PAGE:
Itronix wants title of "most rugged" police notebook computer
By Kevin L. Jones
General Dynamics Itronix recently released the GD8000, a rugged notebook that its manufacturer claims is “the ‘most rugged’ rugged notebook available.”
The new computer is the next generation of the company’s flagship rugged notebook computer, the GoBook XR-1. With the GD8000, Itronix hopes to become the #1 rugged notebook manufacturer.
“The GD8000 is going to be a player to reckon with,” said Tim Hill, group manager of product marketing for Itronix.
To back their claim of “most rugged,” the company changed its testing protocol, increasing their demands for the equipment well beyond the “MIL-STE 810F” ruggedness standards set by the U.S. Military. For example, the military requires that ruggedness be tested by dropping a computer from a height of 36 inches, 26 times, and after each drop it’s to be turned on to see if it’s working. If the computer breaks during the test, it can be replaced up to five times and still be considered passing.
“That doesn’t mimic real life,” said Hill.
For Itronix’s tests, only one computer could be used and it had to survive all 26 drops from a height of 42 inches – a more realistic height for the computer to be dropping from, according to Hill. Also, the computer had to be on during all 26 drops.
The company also modified the military’s tests for water-damage. Instead of testing to see if their computers worked after spraying it with 1.75 gallons of water for over 15 minutes, Itronix sprayed their computers with 30 gallons of water for over 4 hours, in 40-mph winds.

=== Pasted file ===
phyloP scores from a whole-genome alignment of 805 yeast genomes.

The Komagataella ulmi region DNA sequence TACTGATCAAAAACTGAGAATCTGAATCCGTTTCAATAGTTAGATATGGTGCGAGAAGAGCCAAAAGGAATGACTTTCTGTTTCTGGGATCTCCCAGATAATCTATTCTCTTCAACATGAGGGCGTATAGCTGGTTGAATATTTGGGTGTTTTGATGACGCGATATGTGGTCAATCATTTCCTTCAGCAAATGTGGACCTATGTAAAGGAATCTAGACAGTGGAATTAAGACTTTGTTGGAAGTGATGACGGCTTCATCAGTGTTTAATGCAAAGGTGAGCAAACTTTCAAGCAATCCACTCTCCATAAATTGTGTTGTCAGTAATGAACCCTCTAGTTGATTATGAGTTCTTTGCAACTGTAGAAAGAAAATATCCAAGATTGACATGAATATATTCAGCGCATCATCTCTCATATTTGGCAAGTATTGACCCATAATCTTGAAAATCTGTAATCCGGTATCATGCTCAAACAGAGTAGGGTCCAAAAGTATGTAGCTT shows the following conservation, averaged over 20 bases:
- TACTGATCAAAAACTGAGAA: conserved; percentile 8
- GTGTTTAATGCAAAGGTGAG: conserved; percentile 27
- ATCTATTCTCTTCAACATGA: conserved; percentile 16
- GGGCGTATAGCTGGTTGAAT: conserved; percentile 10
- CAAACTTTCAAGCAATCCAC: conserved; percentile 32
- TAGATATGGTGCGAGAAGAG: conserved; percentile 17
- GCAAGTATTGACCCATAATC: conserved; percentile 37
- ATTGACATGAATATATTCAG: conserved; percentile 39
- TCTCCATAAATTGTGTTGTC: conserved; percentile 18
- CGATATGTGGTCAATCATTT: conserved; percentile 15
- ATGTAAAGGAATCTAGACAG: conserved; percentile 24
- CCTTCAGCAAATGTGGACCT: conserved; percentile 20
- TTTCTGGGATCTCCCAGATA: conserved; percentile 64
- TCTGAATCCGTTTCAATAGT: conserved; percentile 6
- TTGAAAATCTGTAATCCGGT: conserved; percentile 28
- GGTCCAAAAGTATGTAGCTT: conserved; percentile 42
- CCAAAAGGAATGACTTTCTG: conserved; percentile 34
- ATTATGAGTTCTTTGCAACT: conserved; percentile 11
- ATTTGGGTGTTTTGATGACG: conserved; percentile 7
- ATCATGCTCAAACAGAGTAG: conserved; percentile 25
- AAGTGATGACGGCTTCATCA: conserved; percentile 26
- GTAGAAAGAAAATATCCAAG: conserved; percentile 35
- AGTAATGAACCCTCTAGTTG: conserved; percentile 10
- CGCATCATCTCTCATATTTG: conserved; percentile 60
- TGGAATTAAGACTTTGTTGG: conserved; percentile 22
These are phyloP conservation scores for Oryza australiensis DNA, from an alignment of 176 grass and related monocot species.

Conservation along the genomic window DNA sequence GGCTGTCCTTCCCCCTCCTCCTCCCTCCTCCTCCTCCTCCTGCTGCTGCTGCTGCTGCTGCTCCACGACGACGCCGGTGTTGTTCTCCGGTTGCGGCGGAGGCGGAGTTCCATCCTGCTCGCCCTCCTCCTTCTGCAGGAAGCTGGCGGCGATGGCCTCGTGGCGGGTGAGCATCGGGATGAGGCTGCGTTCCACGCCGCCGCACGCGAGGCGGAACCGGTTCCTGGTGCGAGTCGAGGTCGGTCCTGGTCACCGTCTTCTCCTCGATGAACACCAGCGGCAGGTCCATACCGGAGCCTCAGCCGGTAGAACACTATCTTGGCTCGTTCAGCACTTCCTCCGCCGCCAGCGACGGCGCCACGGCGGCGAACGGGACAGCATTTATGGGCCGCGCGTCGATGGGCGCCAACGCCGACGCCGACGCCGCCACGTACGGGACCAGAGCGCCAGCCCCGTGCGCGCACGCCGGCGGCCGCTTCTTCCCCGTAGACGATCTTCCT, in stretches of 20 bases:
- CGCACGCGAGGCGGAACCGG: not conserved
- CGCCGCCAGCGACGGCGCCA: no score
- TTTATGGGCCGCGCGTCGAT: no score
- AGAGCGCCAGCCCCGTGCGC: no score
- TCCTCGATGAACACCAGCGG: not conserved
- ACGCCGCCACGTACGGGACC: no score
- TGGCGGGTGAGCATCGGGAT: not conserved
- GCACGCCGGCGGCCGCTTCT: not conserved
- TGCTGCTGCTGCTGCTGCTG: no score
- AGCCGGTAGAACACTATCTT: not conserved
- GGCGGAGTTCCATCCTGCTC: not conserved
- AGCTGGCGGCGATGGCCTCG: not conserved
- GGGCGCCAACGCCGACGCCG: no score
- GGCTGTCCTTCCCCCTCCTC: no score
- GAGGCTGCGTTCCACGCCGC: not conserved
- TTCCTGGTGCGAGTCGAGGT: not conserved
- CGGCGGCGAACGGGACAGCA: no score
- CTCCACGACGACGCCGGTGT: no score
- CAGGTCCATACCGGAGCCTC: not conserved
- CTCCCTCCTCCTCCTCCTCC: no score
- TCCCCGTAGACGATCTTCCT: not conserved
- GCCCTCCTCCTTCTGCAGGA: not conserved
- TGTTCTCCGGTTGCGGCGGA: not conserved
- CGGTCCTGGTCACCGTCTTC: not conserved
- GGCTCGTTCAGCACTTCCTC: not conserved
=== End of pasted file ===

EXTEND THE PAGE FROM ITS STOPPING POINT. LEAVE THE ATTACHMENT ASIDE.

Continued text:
“You can clean it with a hose,” said Hill.
And the company didn’t limit its testing to sterile laboratories either. According to Hill, when the company’s marketing division got their hands on one of the computers, they decided to push its limits – dropping it from a two-story building on to grass, running it over with a pickup truck, and even throwing it from a bridge into the Spokane River.
“This is what happens when the marketing guys get a hold of these things,” said Hill.
Yet, no matter the punishment, the computer worked, and the marketing guys have the video to prove it.
As impressive as this all sounds, one person certainly isn’t impressed: Kyp Walls, director of product management for Panasonic, makers of the Toughbook.
Walls called Itronix’s claims to the most rugged notebook title “interesting” but when told Itronix’s new testing methods, he seemed nonplussed.
“We’re a pretty conservative company in general. If we publish that our computers can survive a 36-inch drop, it will survive more than that,” said Walls.
As an example, Walls cited a recent email his company received from a police department radio technician in Mo.: “I accidentally dropped my Toughbook 19 laptop from a perch 26 feet up, and it landed on a concrete floor. When I went down to recover it, I was astonished to find it still running my software application. The casing was slightly damaged, but all the components have been working just fine since then.”
Because Itronix released the GD8000 this week, it hasn’t yet been used in any real life situation, and for Walls, the true test for any computer is how it handles in the user’s environment. Walls said this can best be quantified by the annual failure rates, or how many of the computer sold are reported to have failed in the field. Currently, Panasonic’s Toughbooks hold a less than 2 percent failure rate.
“We invite Itronix to share their annual failure rates,” said Walls. “If it beats ours, we’ll consider their claims a whole lot more seriously than we do today.”
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